“Katia Ismailova,” the story of a married woman whose personality is transformed by a passionate affair, puts a modern spin on the Russian taste for tragic literary heroines. Style is more potent than the content in young Russian helmer Valeri Todorovski’s sophomore outing, but slyly sustained noir atmosphere puts across the classic murder-without-remorse narrative. Pic should be welcome at fests.
Bland, submissive Katia (Ingeborga Dapkounaite) types up manuscripts for her mother-in-law, Irina (Alice Freindlikh), a successful author of romance novels, while Katia’s hubby, Mitia (Alexandre Feklistov), is more deeply devoted to Mom than to his wife.
The threesome repair to Mom’s dacha, where brooding, seductive handyman Serguei (Vladimir Machkov) awakens Katia’s buried passions in a steamy sexual encounter on a windowsill. Mother-in-law, who has a heart condition, catches the illicit lovers in the act.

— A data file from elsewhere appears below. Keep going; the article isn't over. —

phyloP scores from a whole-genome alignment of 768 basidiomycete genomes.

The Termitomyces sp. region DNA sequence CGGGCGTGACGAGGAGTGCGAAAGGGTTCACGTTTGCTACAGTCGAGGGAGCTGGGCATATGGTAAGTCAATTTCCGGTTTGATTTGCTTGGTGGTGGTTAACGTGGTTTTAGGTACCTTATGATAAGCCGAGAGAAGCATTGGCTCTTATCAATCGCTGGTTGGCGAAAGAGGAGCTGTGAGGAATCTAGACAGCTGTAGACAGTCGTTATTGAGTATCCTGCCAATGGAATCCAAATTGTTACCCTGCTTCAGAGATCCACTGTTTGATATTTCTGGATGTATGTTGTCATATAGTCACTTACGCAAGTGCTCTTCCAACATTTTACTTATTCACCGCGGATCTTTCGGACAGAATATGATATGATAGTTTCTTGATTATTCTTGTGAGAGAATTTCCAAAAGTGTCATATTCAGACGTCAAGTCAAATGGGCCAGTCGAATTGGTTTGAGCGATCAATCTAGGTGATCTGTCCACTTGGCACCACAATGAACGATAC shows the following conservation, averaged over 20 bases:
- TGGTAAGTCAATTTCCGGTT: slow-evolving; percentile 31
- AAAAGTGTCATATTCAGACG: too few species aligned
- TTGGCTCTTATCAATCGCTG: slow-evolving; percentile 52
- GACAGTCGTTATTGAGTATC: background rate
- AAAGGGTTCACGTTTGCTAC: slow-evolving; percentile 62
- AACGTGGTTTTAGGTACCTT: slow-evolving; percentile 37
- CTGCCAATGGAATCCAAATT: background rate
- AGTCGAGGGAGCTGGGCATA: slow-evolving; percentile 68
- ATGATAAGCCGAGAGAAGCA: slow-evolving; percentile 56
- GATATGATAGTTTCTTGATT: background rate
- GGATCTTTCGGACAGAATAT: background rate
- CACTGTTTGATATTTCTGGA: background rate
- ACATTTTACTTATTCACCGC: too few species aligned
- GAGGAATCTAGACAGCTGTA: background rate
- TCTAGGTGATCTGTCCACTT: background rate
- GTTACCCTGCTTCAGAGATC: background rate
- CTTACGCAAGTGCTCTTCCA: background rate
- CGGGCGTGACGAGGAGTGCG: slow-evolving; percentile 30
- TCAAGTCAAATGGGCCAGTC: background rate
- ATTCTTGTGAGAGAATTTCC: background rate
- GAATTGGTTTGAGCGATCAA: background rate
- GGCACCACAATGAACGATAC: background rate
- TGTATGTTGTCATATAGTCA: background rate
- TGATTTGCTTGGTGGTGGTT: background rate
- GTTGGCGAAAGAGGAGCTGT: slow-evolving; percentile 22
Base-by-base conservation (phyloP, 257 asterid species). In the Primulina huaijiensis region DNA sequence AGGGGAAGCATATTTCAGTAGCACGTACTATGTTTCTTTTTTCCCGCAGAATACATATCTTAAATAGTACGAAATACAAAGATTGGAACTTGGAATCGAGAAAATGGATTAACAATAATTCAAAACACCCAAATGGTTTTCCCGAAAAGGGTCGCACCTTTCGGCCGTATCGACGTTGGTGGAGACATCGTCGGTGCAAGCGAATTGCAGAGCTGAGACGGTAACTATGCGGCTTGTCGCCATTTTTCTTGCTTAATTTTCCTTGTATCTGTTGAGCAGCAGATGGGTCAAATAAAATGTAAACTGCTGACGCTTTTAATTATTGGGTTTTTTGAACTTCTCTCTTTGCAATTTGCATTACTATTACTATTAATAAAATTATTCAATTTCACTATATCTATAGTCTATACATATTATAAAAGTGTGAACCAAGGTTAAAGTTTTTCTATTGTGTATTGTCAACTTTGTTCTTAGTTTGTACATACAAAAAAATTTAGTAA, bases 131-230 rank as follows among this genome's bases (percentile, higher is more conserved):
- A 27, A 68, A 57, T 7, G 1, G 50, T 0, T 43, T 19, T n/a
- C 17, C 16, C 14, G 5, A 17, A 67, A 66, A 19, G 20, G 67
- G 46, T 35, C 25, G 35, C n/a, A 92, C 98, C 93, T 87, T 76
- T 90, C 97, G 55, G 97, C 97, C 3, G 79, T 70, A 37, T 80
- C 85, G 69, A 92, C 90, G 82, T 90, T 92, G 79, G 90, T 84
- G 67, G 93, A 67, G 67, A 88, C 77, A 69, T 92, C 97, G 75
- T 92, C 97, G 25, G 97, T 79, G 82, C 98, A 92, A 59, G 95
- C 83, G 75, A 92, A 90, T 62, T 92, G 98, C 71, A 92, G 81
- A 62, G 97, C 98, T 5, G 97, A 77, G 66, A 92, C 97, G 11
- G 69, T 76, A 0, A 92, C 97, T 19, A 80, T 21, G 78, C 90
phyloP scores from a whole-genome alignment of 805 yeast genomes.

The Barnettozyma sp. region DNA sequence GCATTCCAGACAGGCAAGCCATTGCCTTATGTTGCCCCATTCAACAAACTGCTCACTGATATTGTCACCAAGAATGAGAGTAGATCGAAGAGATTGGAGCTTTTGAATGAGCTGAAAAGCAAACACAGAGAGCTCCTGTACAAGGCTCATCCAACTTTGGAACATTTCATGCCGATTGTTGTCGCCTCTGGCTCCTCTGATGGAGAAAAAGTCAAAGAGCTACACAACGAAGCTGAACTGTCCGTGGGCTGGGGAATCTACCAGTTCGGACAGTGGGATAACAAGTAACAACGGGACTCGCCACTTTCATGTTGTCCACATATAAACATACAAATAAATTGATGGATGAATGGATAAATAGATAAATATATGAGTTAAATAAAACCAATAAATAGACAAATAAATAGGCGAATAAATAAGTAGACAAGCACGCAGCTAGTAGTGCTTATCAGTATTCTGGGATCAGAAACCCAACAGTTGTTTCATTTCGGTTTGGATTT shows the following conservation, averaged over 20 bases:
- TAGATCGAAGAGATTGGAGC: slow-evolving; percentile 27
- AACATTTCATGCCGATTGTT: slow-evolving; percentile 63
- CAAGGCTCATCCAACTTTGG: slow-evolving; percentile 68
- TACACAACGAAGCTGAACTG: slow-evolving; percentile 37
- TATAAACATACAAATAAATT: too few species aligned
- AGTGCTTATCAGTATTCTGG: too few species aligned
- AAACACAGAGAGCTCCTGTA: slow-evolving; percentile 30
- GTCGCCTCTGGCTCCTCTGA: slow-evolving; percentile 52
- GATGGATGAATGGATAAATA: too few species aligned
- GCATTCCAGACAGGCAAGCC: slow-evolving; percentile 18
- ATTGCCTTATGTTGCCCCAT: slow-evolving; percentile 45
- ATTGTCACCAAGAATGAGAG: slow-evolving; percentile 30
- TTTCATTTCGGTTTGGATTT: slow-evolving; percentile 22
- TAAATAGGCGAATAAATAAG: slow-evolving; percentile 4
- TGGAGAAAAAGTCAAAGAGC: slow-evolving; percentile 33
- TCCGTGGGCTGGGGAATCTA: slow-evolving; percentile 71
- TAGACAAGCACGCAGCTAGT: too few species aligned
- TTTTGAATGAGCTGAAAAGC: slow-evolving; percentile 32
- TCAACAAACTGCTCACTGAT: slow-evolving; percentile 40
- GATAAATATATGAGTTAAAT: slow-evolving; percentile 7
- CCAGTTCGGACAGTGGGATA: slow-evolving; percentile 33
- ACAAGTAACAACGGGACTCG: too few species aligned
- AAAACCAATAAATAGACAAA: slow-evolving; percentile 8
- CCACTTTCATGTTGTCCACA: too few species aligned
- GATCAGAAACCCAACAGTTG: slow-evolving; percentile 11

Katia, besotted with sex, becomes bold and giddy, but Serguei’s sexual attention span is limited. A local judge who is intimately familiar with Irina’s writing takes a special interest in the peculiar and deadly developments at the dacha.
Pic’s psychology and several plot points, including the finale, are highly derivative, but the inventive lensing and fine thesping win out. Leonid Dessiatnikov’s omnipresent score, at its best when sinister and slightly dissonant, grows intrusive and overbearing and could be toned down to good effect.
Modestly budgeted Franco-Russian pic gives every indication that helmer (whose 1991’s “Lioubov” also played in the Directors Fortnight) is a talent to watch.